This round of citations showed yet again that the Covinos can’t be trusted to meet even the minimum standards of animal care at their facilities.

On September 12, 2023, the USDA inspected and cited Houston Interactive Aquarium yet again, this time for failing to have an employee present at its camel and giraffe enclosures.

This lack of staffing meant that members of the public could have had direct, unsupervised contact with the animals in these enclosures. An inspector stated that not having employees present during contact with customers posed “a significant risk to the health and well-being of both the animals and the public.”

A February 12, 2024, USDA inspection report revealed that Houston Interactive Aquarium received yet another critical citation after 40 budgerigars (aka “common parakeets”) escaped through a tear in the mesh of an enclosure and were never recovered.

The birds, native to Australia, would have struggled to survive a subsequent cold snap in Houston—during which temperatures dropped below freezing—and likely perished.

budgie (parakeet) aviary at Houston Interactive Aquarium

Every parakeet is a unique individual with distinct traits and behavior, including affectionate gestures, which underscores the importance of respecting their intrinsic needs. In their natural habitat, these birds live in giant flocks, fly for miles, talk and sing to one another, protect each other, and enjoy puzzles.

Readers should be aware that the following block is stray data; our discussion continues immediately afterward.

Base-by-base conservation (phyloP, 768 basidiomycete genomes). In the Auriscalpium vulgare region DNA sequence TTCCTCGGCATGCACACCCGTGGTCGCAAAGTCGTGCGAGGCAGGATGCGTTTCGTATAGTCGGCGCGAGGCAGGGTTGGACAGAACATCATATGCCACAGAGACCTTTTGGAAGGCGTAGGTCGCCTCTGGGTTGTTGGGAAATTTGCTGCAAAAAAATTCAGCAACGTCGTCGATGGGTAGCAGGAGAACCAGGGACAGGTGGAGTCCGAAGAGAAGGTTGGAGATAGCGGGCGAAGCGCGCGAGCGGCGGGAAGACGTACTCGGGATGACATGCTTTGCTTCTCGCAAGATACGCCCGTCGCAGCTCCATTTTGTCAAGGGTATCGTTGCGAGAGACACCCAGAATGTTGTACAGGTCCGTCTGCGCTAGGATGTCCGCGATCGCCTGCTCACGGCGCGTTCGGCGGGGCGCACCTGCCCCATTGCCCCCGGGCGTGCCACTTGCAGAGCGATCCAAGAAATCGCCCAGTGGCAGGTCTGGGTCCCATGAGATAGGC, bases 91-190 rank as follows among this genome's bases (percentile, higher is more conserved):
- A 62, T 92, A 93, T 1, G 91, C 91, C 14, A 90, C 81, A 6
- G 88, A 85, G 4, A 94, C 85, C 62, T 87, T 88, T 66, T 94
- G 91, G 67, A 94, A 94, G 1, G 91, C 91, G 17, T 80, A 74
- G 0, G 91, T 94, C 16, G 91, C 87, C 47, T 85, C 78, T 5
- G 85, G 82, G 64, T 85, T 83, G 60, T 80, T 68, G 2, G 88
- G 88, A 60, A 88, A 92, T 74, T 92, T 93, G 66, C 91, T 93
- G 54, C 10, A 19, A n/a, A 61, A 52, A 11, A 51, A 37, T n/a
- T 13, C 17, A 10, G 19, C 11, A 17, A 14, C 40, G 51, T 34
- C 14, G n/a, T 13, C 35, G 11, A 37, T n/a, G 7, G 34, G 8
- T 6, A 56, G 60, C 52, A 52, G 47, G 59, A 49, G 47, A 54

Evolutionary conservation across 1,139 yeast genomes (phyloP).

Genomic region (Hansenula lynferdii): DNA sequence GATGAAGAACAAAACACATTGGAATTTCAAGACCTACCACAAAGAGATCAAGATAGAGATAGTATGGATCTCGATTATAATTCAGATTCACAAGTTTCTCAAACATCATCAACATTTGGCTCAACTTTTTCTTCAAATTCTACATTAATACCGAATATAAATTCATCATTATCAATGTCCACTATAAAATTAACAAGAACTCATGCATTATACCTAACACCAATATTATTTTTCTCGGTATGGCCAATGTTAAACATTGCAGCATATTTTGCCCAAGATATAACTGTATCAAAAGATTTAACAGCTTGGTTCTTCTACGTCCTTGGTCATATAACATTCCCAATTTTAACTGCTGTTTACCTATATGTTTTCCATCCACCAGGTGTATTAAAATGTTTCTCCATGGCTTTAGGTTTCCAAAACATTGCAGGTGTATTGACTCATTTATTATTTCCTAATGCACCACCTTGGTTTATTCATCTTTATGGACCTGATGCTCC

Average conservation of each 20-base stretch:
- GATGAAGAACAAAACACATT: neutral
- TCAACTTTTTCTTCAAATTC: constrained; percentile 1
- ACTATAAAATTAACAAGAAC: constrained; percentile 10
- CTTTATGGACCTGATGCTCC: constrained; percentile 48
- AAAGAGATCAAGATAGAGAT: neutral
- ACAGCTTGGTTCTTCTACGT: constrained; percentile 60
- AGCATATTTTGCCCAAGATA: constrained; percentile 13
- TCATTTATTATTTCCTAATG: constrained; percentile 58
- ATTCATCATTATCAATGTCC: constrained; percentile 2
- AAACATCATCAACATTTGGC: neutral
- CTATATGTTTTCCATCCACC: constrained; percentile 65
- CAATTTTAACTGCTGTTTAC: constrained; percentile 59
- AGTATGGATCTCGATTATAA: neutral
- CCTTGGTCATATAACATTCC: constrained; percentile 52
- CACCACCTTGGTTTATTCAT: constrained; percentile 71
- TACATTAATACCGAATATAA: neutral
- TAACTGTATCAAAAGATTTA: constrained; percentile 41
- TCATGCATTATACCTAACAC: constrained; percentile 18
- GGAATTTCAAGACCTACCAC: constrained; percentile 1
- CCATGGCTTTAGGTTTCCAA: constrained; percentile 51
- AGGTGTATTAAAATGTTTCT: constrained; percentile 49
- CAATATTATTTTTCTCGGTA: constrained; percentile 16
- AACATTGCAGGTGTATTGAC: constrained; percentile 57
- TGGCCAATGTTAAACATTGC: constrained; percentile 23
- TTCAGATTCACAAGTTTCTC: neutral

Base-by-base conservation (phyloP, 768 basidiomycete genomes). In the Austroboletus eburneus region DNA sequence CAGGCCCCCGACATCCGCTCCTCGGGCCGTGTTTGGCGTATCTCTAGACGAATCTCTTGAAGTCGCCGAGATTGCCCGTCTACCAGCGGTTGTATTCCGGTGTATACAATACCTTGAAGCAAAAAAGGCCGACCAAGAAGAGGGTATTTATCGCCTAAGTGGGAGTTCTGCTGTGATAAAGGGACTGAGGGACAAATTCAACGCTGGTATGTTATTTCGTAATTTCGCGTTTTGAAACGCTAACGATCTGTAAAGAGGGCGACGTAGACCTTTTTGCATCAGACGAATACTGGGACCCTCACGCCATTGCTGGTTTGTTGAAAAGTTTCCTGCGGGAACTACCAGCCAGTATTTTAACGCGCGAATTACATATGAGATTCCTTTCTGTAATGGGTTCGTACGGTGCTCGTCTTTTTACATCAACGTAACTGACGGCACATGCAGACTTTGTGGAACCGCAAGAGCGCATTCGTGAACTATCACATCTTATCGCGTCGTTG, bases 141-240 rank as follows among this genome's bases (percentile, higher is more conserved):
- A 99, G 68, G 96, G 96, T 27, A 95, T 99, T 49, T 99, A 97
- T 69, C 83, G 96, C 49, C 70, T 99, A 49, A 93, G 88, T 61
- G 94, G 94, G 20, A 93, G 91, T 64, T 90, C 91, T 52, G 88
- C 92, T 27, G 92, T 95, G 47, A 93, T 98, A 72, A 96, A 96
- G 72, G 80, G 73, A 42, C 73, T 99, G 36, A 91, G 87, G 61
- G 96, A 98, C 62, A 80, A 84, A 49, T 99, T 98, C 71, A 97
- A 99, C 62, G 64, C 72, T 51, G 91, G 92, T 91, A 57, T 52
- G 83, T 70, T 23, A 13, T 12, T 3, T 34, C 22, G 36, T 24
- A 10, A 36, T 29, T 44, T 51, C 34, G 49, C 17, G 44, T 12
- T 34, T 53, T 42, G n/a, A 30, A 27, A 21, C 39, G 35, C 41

Interactive aviaries, where visitors can enter and feed the birds, often fall short in providing parakeets with adequate space, perches, and enrichment to allow them to engage in normal, natural behavior. Severely crowded conditions make it challenging for staff to monitor the health, welfare, and safety of the birds, particularly during interactions with the public.

Houston Interactive Aquarium has shown time and again that it can’t or won’t provide even the basic minimum standard of care for the animals it confines and exploits. PETA is calling on everyone to avoid this facility and other similarly seedy operations as though lives depend on it—because they do.

In less than three years, the facility has received 17 citations—three critical and four repeat—as well as an official warning from the USDA.

Profit-hungry animal exhibitors rarely change their tune after earning these dishonors.

What You Can Do for Animals at Houston Interactive Aquarium

Like the Covinos’ other cruel aquarium ventures, Houston Interactive Aquarium is premised on encouraging children to hold, poke, and prod sensitive animals who would normally shun humans. Treating animals as nothing more than props for show-and-tell events is a form of speciesism—the misguided belief that humans are more important than other animals.

Since not even a criminal wildlife-trafficking conviction is enough to persuade the USDA to do its job and prevent another Covino aquarium from exploiting animals, it’s up to kind people like you to speak up for them and let Houston Interactive Aquarium know you won’t tolerate animal exploitation and abuse: